Change Begins with “Me”
As a middle-aged white man, I have presumed that no one needs to hear what I have to say regarding #BlackLivesMatter. Demographically, I’m in the part of the equation that is the problem, not the solution. This is a time for me to be a listener, supporter, and ally.
But I realized that as an educator, I have a responsibility to my students. This includes helping them learn about the importance of recognizing that white should not be the default for authors or characters. The more we broaden our view of the world, the more beauty we can see. And if I don’t say that Black Lives Matter, then by omission, I am saying they don’t.
Developing Our Minds
We make a big deal about professional development for teachers–and rightly so. But we also should consider the social development of our faculty and our students. Lifelong learning is not just a catchphrase; it’s a statement of the human condition. At this time, it’s incredibly important that we support and foster growth and learning, a broadening of perspectives.
It was with these ideas in mind that my friend and colleague, English teacher Melissa Caliendo, and I collaborated on a resource.
The Ongoing Nature of Learning
Learning doesn’t start and stop because of a bell or a calendar. Learning is always happening, all the time, for our whole lives. After-school hours and summer vacation are a great chance to engage in learning about the things that matter the most to us personally.
They’re also the times when we can expand our horizons beyond curriculum. Curriculum can often limit what we pursue, both for students and teachers. We have the ability–and perhaps a moral obligation–to provide students and staff with chances to advance their learning and broaden their view of the world.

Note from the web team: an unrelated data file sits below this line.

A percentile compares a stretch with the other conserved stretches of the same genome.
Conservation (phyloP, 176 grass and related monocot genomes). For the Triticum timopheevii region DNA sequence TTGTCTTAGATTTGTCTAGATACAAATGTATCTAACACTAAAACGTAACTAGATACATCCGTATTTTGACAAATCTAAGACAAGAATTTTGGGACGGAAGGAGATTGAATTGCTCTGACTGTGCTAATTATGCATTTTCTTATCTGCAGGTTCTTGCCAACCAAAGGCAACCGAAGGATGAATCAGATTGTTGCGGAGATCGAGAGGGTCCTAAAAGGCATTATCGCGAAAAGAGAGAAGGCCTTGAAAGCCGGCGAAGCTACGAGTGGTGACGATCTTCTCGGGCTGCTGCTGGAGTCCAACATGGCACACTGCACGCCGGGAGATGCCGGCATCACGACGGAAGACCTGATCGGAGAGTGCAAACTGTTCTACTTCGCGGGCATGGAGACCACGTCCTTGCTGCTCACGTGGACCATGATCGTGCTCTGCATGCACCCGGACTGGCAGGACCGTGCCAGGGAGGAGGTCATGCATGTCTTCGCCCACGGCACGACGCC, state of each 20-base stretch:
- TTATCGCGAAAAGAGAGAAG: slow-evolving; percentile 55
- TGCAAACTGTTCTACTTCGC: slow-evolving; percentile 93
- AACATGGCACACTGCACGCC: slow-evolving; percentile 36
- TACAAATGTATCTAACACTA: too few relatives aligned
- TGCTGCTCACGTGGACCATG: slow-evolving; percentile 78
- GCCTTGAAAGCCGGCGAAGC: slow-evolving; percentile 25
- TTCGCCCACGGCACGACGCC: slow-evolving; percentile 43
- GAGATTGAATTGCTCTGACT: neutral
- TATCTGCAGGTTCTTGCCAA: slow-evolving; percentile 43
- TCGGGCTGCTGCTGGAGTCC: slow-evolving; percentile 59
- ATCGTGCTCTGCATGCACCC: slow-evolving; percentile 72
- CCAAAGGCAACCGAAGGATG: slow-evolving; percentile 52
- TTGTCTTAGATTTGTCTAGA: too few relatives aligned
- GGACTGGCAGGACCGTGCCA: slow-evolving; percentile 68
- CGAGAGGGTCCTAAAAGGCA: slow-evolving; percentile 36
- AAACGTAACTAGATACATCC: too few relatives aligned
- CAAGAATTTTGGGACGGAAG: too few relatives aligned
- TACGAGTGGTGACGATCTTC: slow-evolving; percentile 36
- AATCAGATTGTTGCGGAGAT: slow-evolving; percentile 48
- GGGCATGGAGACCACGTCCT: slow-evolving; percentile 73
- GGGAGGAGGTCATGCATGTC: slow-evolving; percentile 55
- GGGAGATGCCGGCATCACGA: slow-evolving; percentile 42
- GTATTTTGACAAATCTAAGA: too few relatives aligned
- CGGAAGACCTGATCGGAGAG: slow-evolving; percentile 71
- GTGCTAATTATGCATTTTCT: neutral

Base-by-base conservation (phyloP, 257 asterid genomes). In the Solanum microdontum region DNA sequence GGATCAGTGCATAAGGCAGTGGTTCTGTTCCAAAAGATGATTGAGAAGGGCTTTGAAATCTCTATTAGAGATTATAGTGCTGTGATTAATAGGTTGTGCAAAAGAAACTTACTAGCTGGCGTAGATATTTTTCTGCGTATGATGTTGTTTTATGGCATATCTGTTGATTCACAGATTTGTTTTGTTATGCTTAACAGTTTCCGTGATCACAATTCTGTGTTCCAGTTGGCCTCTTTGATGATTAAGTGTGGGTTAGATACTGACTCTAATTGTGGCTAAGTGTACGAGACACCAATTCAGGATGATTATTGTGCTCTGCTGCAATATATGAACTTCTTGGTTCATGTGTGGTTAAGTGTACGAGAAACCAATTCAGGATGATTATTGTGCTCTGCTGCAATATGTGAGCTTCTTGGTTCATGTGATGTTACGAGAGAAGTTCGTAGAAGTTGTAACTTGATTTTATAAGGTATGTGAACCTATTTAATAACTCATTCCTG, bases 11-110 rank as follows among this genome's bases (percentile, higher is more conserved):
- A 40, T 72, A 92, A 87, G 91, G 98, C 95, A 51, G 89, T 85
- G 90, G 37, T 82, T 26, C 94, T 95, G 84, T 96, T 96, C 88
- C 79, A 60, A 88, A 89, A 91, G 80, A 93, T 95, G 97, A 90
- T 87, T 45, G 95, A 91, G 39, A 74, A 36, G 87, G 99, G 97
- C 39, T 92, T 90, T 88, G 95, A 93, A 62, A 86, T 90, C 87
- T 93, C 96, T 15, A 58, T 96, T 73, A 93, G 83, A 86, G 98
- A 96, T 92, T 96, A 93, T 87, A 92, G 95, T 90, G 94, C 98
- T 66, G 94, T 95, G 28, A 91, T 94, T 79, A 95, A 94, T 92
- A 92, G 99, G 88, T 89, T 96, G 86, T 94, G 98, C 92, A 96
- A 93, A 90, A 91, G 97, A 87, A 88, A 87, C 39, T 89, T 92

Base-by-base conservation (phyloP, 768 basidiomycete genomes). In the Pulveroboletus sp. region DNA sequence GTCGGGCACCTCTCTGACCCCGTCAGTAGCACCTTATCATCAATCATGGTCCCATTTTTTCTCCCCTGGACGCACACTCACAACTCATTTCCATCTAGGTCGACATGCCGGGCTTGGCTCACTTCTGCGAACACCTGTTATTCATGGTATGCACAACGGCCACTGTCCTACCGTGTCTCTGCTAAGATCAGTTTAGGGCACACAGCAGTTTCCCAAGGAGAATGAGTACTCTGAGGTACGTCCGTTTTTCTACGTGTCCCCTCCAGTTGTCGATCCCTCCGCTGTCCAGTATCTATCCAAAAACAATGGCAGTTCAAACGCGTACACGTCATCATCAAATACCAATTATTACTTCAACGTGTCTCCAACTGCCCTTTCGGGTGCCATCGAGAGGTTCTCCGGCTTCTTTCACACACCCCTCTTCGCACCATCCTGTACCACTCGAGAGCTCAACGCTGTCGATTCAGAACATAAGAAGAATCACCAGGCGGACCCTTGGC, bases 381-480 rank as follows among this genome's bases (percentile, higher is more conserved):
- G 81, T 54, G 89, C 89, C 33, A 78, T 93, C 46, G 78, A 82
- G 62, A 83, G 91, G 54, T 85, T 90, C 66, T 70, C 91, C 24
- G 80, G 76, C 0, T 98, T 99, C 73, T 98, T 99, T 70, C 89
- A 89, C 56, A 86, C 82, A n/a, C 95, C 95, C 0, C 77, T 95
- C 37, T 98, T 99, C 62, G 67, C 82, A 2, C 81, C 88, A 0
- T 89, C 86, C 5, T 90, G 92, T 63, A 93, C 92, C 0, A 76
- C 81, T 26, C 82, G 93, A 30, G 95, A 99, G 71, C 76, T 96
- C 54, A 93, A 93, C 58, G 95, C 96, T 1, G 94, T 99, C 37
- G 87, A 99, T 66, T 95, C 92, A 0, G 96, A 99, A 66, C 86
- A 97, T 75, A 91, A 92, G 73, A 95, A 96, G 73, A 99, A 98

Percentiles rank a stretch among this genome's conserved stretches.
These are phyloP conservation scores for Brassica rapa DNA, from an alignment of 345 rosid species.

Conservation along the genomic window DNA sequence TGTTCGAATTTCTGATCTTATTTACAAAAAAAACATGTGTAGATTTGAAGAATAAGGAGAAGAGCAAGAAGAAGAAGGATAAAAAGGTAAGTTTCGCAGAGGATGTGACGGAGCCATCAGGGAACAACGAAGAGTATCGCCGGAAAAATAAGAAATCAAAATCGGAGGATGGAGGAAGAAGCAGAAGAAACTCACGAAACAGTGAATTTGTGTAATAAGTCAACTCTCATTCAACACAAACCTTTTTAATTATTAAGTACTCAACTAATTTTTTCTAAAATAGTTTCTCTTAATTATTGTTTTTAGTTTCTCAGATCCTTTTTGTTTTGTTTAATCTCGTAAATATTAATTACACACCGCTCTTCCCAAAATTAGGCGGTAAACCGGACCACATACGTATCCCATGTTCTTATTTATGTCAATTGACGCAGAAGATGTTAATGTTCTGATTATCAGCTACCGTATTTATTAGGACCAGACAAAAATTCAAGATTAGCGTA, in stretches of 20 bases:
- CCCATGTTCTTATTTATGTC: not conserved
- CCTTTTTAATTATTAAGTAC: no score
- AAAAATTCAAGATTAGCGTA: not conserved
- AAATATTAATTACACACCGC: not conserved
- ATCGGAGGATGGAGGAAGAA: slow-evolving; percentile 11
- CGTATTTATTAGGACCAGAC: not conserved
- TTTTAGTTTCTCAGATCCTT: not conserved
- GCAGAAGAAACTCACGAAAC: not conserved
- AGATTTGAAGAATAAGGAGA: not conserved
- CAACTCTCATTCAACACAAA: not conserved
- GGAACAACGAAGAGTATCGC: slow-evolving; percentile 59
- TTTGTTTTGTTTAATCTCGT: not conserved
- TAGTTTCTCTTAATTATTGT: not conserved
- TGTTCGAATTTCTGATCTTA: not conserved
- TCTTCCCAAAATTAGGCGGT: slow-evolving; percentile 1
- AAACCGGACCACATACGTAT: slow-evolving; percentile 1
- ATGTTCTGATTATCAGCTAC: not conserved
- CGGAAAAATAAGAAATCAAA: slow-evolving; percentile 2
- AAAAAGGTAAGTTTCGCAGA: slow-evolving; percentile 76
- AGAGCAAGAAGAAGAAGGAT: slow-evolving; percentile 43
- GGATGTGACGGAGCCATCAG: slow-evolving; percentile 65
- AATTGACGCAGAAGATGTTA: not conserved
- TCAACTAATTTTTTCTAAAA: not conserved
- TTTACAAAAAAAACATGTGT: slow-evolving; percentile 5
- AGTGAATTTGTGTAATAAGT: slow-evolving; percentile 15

Collaborating on a Resource
Melissa and I work in a grade 7-8 middle school. The district is affluent. Its students and faculty are mostly white, supplemented by a relatively large Asian population. Most parents there default to “classics” when selecting their kids’ reading material. Although we’ve made a little progress in recent years, our curricular titles tend to be by and about white folks.
We wanted to give both our teachers and our middle school students some assistance in moving beyond their usual reading choices.
Expanding Our Horizons
Our resource is called “Connecting Our Reading Lives to the World.” It provides links to lots of books (and some other resources) that are meant to help expand students’ and teachers’ perspectives. It’s accessible through the link above, or via bit.ly/expandingperspectives.
The main idea is to help our folks encounter and engage with works by and featuring black, indigenous, people of Color (BIPOC).
Many of the titles are “just books” by and/or featuring BIPOC (and here’s a great article author Nic Stone recently penned on why that’s very important, in case you missed it). There are lots of great, high-interest reads across many different genres, arranged from more middle-grade-ish to more-YA-ish.
There is also a section of titles specifically related to the Black Lives Matter and anti-racism movements. There are both nonfiction and fiction titles, some of which will definitely look familiar.
It ends with some additional sources to explore if viewers would like more ideas or information, including book lists, as well as podcast and viewing suggestions.
We were fortunate enough to get administrative support for this effort. The English department supervisor posted links to it on the Summer Reading website for our middle school.
We also e-mailed the presentation to our English teachers. In our e-mail, we said, “We hope this will be a useful Summer Reading (and anytime reading) resource for all our kids!” And we closed with, “We hope you will share this resource with your students, explore it, and maybe even pick out some titles to check out for yourselves this summer!”
If our resource seems like it would work for your students and/or educators, please use it!
I hope it will, at the least, encourage school librarians and teacher to assemble their own lists to help expand the horizons of their communities of learners. After all: The more we broaden our view of the world, the more beauty we can see.
Author: Steve Tetreault
After 24 years as a classroom English Language Arts teacher, Steve became a school librarian in January 2022. He has earned an M.Ed. (2006) and an Ed.D. (2014) in Educational Administration and Supervision, and completed an M.I. degree in Library and Information Science (2019). He is certified as a teacher, school library media specialist, supervisor, and administrator. He is an old dog constantly learning new tricks!